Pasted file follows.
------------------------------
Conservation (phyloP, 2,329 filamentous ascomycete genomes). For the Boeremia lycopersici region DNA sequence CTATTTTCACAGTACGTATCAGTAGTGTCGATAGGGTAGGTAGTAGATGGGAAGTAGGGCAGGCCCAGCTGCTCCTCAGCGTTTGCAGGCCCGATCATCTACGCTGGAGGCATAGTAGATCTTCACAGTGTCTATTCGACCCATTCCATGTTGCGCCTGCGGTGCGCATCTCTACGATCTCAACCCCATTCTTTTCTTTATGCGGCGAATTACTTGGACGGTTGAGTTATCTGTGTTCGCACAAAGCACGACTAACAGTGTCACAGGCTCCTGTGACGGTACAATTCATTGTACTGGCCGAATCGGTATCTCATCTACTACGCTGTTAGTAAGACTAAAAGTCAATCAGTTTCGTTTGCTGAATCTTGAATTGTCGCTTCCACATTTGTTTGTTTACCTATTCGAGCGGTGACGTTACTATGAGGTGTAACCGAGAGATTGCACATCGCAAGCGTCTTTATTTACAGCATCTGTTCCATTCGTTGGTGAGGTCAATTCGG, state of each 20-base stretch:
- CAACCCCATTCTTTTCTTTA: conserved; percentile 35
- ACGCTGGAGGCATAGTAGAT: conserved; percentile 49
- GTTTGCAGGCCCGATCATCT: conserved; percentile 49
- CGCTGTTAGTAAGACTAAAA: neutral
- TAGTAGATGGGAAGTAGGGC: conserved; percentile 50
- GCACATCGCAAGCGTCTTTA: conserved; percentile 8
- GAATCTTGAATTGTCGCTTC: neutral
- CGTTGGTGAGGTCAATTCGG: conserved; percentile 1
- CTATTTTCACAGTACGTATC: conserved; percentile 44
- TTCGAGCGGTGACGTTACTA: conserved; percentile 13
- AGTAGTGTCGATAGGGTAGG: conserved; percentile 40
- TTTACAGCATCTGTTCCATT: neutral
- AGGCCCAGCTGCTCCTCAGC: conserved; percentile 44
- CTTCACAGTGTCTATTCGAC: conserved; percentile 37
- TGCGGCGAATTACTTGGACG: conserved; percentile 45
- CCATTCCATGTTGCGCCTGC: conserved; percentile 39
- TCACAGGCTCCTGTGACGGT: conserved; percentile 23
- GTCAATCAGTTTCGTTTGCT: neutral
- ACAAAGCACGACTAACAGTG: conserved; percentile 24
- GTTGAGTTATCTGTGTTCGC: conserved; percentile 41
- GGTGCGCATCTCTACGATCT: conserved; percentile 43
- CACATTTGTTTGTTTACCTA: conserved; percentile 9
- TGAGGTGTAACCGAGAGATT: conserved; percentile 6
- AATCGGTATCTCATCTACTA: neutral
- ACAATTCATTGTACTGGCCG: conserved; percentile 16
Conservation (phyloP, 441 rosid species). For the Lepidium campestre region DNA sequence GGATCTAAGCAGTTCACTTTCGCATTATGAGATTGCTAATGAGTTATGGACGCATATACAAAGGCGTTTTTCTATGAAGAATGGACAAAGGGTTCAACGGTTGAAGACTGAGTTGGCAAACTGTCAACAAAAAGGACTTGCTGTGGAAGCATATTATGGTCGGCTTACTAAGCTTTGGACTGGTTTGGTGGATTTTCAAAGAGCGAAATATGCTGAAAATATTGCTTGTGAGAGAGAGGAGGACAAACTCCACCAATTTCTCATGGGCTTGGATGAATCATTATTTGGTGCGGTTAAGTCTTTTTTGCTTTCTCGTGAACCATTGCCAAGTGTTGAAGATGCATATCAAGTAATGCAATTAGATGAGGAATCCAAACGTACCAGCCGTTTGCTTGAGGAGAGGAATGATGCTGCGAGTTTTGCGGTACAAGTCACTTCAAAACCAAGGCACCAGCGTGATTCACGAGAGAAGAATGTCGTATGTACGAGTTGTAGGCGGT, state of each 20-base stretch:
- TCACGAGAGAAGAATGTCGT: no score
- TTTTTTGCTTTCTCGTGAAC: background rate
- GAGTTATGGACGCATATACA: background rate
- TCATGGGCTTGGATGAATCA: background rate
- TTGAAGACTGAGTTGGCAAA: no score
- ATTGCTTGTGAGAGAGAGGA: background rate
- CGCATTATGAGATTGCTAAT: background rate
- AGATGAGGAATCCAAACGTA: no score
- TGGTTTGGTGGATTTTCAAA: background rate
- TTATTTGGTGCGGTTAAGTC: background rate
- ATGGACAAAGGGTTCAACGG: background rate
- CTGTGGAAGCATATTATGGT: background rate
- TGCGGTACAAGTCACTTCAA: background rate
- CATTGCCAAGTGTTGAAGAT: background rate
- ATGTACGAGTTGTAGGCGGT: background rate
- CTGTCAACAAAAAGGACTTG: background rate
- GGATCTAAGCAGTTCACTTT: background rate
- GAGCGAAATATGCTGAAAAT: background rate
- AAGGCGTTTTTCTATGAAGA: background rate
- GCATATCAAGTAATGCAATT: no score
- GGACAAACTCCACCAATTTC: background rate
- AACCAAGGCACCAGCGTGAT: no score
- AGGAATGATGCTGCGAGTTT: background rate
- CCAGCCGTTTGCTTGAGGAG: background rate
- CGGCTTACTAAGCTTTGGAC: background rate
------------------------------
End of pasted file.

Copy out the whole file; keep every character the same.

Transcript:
Conservation (phyloP, 2,329 filamentous ascomycete genomes). For the Boeremia lycopersici region DNA sequence CTATTTTCACAGTACGTATCAGTAGTGTCGATAGGGTAGGTAGTAGATGGGAAGTAGGGCAGGCCCAGCTGCTCCTCAGCGTTTGCAGGCCCGATCATCTACGCTGGAGGCATAGTAGATCTTCACAGTGTCTATTCGACCCATTCCATGTTGCGCCTGCGGTGCGCATCTCTACGATCTCAACCCCATTCTTTTCTTTATGCGGCGAATTACTTGGACGGTTGAGTTATCTGTGTTCGCACAAAGCACGACTAACAGTGTCACAGGCTCCTGTGACGGTACAATTCATTGTACTGGCCGAATCGGTATCTCATCTACTACGCTGTTAGTAAGACTAAAAGTCAATCAGTTTCGTTTGCTGAATCTTGAATTGTCGCTTCCACATTTGTTTGTTTACCTATTCGAGCGGTGACGTTACTATGAGGTGTAACCGAGAGATTGCACATCGCAAGCGTCTTTATTTACAGCATCTGTTCCATTCGTTGGTGAGGTCAATTCGG, state of each 20-base stretch:
- CAACCCCATTCTTTTCTTTA: conserved; percentile 35
- ACGCTGGAGGCATAGTAGAT: conserved; percentile 49
- GTTTGCAGGCCCGATCATCT: conserved; percentile 49
- CGCTGTTAGTAAGACTAAAA: neutral
- TAGTAGATGGGAAGTAGGGC: conserved; percentile 50
- GCACATCGCAAGCGTCTTTA: conserved; percentile 8
- GAATCTTGAATTGTCGCTTC: neutral
- CGTTGGTGAGGTCAATTCGG: conserved; percentile 1
- CTATTTTCACAGTACGTATC: conserved; percentile 44
- TTCGAGCGGTGACGTTACTA: conserved; percentile 13
- AGTAGTGTCGATAGGGTAGG: conserved; percentile 40
- TTTACAGCATCTGTTCCATT: neutral
- AGGCCCAGCTGCTCCTCAGC: conserved; percentile 44
- CTTCACAGTGTCTATTCGAC: conserved; percentile 37
- TGCGGCGAATTACTTGGACG: conserved; percentile 45
- CCATTCCATGTTGCGCCTGC: conserved; percentile 39
- TCACAGGCTCCTGTGACGGT: conserved; percentile 23
- GTCAATCAGTTTCGTTTGCT: neutral
- ACAAAGCACGACTAACAGTG: conserved; percentile 24
- GTTGAGTTATCTGTGTTCGC: conserved; percentile 41
- GGTGCGCATCTCTACGATCT: conserved; percentile 43
- CACATTTGTTTGTTTACCTA: conserved; percentile 9
- TGAGGTGTAACCGAGAGATT: conserved; percentile 6
- AATCGGTATCTCATCTACTA: neutral
- ACAATTCATTGTACTGGCCG: conserved; percentile 16
Conservation (phyloP, 441 rosid species). For the Lepidium campestre region DNA sequence GGATCTAAGCAGTTCACTTTCGCATTATGAGATTGCTAATGAGTTATGGACGCATATACAAAGGCGTTTTTCTATGAAGAATGGACAAAGGGTTCAACGGTTGAAGACTGAGTTGGCAAACTGTCAACAAAAAGGACTTGCTGTGGAAGCATATTATGGTCGGCTTACTAAGCTTTGGACTGGTTTGGTGGATTTTCAAAGAGCGAAATATGCTGAAAATATTGCTTGTGAGAGAGAGGAGGACAAACTCCACCAATTTCTCATGGGCTTGGATGAATCATTATTTGGTGCGGTTAAGTCTTTTTTGCTTTCTCGTGAACCATTGCCAAGTGTTGAAGATGCATATCAAGTAATGCAATTAGATGAGGAATCCAAACGTACCAGCCGTTTGCTTGAGGAGAGGAATGATGCTGCGAGTTTTGCGGTACAAGTCACTTCAAAACCAAGGCACCAGCGTGATTCACGAGAGAAGAATGTCGTATGTACGAGTTGTAGGCGGT, state of each 20-base stretch:
- TCACGAGAGAAGAATGTCGT: no score
- TTTTTTGCTTTCTCGTGAAC: background rate
- GAGTTATGGACGCATATACA: background rate
- TCATGGGCTTGGATGAATCA: background rate
- TTGAAGACTGAGTTGGCAAA: no score
- ATTGCTTGTGAGAGAGAGGA: background rate
- CGCATTATGAGATTGCTAAT: background rate
- AGATGAGGAATCCAAACGTA: no score
- TGGTTTGGTGGATTTTCAAA: background rate
- TTATTTGGTGCGGTTAAGTC: background rate
- ATGGACAAAGGGTTCAACGG: background rate
- CTGTGGAAGCATATTATGGT: background rate
- TGCGGTACAAGTCACTTCAA: background rate
- CATTGCCAAGTGTTGAAGAT: background rate
- ATGTACGAGTTGTAGGCGGT: background rate
- CTGTCAACAAAAAGGACTTG: background rate
- GGATCTAAGCAGTTCACTTT: background rate
- GAGCGAAATATGCTGAAAAT: background rate
- AAGGCGTTTTTCTATGAAGA: background rate
- GCATATCAAGTAATGCAATT: no score
- GGACAAACTCCACCAATTTC: background rate
- AACCAAGGCACCAGCGTGAT: no score
- AGGAATGATGCTGCGAGTTT: background rate
- CCAGCCGTTTGCTTGAGGAG: background rate
- CGGCTTACTAAGCTTTGGAC: background rate